A sudden flash and everything went. Disappeared. For a brief moment, it seemed like I was dead, perhaps from a heart attack or nuclear holocaust. But in reality , it was far worse; the power was out.
As the television slipped into unconsciousness and the comfortable whirr of my computer sank like a ship, I too felt some degree of mechanical failure. The world seemed to abruptly stop, as every form of entertainment/distraction available to me became redundant within the blink of an eye. My house was now empty.
More disheartening, though, was the sight beheld once I opened the curtains; a Shetland December.
Pitch-black at five in the afternoon, made worse by the desolate country roads, too bare for street-lights to be worth installation. Both of my parents were out working late, and the snow-plagued ground made the prospect of walking to a friend or relative's house unfeasible. I was completely alone, isolated, trapped in my foxhole.
I slumped onto the couch and let out a disgruntled moan like a castrated bull. I could feel time working against me. Every passing tick of the wall-mounted clock seemed to grow louder and louder, screaming in my face, taunting me like a schoolyard thug. I could feel the heavy clanking bore deep into my brain.
A few minutes of this torture was all I could take, as my fury got the better of me, and I tore my tormentor from its perch and disembowelled it of its batteries. Now I didn't even have the clock to keep me company.
The room was now overcome with an near impossible silence, unachievable in any situation other than a powercut. Every tiny, insignificant iota of a sound was now amplified, exaggerated beyond belief. Every creaking floorboard, rattling door or dripping tap seemed like a warning of the imminent approach of dangers and villains which I've only ever met in my nightmares. I was on the edge.
BZZT! The vibration of my phone pulsing through the coffee table snapped me out of my daze. Of course! The sudden sense of realisation slapped me in the face: you're never alone with a mobile phone! I eagerly exchanged pleasantries with a friend stuck in the same situation, briefly relieving me of my desperate boredom. However, my contentment was short-lived and my bubble of safety shattered when I noticed the quickly reddening battery graphic in the corner of the screen. It was getting late, my mobile needed its sleep.
After that lovely but short- lived interlude, I was once again trapped with nothing but my thoughts. A dark silence gripped the room, and subsequent paranoia crept through me like a parasite. I was convinced something was lurking in the shadows, just waiting for me to let my guard down. Growing accustomed to the lack of light, my eyes bounced around my surroundings like erratic fleas. My heart screamed and limbs trembled. As far as I was concerned, this was no longer my house. It was the wretched cottage of death and desolation I had seen in countless horror films. And I was trapped inside, suffocated by isolation.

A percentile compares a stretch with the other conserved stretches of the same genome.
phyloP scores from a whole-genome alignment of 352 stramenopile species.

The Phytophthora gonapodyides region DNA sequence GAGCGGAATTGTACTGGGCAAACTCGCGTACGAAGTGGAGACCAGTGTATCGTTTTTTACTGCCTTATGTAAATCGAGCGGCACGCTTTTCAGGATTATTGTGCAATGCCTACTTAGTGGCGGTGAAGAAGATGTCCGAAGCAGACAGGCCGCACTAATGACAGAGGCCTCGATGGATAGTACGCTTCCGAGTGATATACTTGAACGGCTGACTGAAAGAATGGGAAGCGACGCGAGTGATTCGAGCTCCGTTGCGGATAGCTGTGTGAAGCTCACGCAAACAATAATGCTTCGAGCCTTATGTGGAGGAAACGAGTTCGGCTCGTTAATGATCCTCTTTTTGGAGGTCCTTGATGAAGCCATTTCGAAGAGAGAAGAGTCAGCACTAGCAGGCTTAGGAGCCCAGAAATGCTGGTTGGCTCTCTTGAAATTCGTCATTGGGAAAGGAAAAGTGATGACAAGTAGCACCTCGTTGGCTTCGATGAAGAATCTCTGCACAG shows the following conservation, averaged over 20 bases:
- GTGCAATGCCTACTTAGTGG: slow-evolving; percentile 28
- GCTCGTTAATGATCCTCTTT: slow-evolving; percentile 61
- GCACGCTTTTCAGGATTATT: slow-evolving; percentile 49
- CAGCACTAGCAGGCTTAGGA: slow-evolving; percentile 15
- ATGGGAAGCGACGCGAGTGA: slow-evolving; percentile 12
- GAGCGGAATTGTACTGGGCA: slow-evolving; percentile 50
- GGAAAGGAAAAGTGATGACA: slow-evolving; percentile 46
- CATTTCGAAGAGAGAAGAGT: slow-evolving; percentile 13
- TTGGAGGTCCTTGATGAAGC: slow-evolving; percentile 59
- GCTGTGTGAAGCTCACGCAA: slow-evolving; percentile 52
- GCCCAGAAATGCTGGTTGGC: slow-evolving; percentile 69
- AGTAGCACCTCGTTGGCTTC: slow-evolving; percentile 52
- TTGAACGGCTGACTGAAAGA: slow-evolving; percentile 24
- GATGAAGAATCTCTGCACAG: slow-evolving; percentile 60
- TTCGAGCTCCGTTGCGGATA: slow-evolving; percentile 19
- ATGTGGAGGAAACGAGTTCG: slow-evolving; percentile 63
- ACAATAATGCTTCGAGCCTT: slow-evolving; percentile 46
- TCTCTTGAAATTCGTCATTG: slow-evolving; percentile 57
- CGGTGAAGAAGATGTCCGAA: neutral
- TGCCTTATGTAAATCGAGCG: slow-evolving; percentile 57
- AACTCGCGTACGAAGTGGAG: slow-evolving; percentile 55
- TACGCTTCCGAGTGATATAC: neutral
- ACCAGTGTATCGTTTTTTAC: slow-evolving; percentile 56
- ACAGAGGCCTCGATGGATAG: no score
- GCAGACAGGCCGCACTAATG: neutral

The blackout that night lasted about an hour. I was forced to spend an hour of my life alone and without modern technology, and it nearly killed me. I was absolutely desperate for my gadget fix. It's an addiction, and I'm on the lower end of the scale. I don't have a HD3DLED4G television, a beautiful, state of the art immersive gaming system, or a top of the line smart phone with more useless functions than a Swiss army knife. It's those people I feel sorry for. They need help. If their wi-fi goes down, who knows what kind of pain and destruction their wrath could incur.
Technology obsession is a serious problem, not only for your mental wellbeing; there are social implications too. If, when with your friends, you reach into your pocket and pull out a third-generation iPod touch (I think they're on the fifth?) you are in grave danger of being ostracised out of your social group, or at least systematically mocked until you update your toy. The popular and powerful majority feel compelled to force their twisted views down the throats of those of us who simply don't care. It's the new religion.
But, for many people, their habit stems not only from peer pressure, but from a knee-jerk compulsion to own the newest, shiniest and most expensive electricity guzzler on the market. It's an addiction, and it's destroying us.
But who am I to judge? I still have nightmares about that cripplingly dull evening, and a niggling fear that one day every appliance will just stop working, and my life would be empty. Sure, I could read a book, or take up the piano or compose a beautiful oil painting by candle- light, but that's not me. I'm a slave to the screen. A gadget fanatic. A technolojunkie.
And, I bet you're no different. Ever had a mental breakdown after realising you've left your mobile at home? Ever found yourself screaming at your laptop screen because iPlayer won't let you watch last night's Eastenders? Ever spent seven hours on hold to an Indian call centre because your TV screen's looking a little oversaturated? No? Well, I envy you.
I adore technology, television especially. It's my life and I would be lost without it. If I had to choose between gadgetry and food, I would pick gadgetry. Maybe, I could eat the dead batteries.
In retrospect, the powercut should have changed my views on technology. I should have learned not to spend so long in front of a screen. I should have realised that there's more to life than novelty trinkets. I should have left the TV off after the power came back on. But I didn't. The second I pressed the 'on' button, my fate as forever being a mindless technolojunkie was forever ceiled. But if anyone asks, I'm not an addict. I don't have a problem. I can give up any time I want. Honest.